When Novartis took a stake in Nestle SA’s ocular drug business, Alcon, it clearly had larger intentions. The original contract stated that as of January 1, 2010, Novartis had the option to buy out the rest of Nestle’s stake and take full control of the company’s massive eye care business.
Novartis took advantage of that clause on Monday, placing a $39 billion bid to purchase the kit and caboodle of Alcon. Novartis CEO Daniel Vasella’s game plan is to merge Alcon with his company’s Ciba Vision subsidiary.
However, Alcon’s independent director committee doesn’t seem as enthusiastic about the deal. The group of minority shareholders stated, on Monday, that they were protected against hostile takeovers, and were rather miffed that Novartis would try to bully them out of ownership.
They claim that Swiss law gives the board the right to vote on the proposal, and that parties with a vested interest in the negotiation must abstain from the vote. In a nutshell, that means that the largest block of representatives on the board of directors, Nestle and Novartis, can’t have a say.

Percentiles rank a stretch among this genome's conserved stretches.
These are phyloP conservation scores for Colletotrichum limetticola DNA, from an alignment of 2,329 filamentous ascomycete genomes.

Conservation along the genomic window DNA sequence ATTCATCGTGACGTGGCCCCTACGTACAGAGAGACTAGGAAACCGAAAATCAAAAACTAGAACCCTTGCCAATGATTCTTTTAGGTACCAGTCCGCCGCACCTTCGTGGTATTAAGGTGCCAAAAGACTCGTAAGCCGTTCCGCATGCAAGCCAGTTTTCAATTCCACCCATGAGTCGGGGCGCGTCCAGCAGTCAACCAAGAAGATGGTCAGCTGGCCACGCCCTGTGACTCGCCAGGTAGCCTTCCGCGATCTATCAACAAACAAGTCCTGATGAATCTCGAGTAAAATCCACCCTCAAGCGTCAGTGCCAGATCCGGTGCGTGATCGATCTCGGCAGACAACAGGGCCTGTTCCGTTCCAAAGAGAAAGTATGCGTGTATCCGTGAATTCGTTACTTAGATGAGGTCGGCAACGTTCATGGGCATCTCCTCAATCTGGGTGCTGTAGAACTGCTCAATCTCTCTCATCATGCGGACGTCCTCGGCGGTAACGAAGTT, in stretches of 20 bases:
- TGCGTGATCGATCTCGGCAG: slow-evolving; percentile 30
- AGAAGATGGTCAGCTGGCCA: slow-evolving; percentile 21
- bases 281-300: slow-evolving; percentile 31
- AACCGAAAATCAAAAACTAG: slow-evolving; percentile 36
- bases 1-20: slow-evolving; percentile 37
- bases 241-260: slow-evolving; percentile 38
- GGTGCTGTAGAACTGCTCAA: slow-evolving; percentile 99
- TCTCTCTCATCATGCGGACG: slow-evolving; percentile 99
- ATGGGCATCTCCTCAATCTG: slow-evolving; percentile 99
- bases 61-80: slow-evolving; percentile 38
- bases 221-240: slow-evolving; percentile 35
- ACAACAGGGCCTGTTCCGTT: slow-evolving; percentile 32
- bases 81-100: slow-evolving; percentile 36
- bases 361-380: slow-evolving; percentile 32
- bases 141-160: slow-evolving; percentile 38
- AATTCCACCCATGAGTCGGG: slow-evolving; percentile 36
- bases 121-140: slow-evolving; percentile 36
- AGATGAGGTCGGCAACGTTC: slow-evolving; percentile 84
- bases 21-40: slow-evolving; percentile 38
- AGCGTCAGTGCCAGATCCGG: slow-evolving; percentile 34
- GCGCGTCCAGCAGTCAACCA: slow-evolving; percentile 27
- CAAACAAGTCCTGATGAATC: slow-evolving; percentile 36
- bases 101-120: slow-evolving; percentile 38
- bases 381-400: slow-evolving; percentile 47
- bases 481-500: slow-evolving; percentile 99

“Novartis expressed its view [to investors] that if it were unable to obtain the required approval of the Alcon board of directors and the independent director committee, Novartis would simply wait until it owned 77 percent of Alcon to then unilaterally impose the terms of the proposed merger on the minority shareholders,” the independent board stated on the Alcon site. “Such a unilateral action would clearly be inconsistent with the minority protection principles upon which Alcon established itself, and [upon which] Alcon shareholders rely.”
Novartis has yet to respond to the board’s statements, but analysts believe that the company might raise its bid.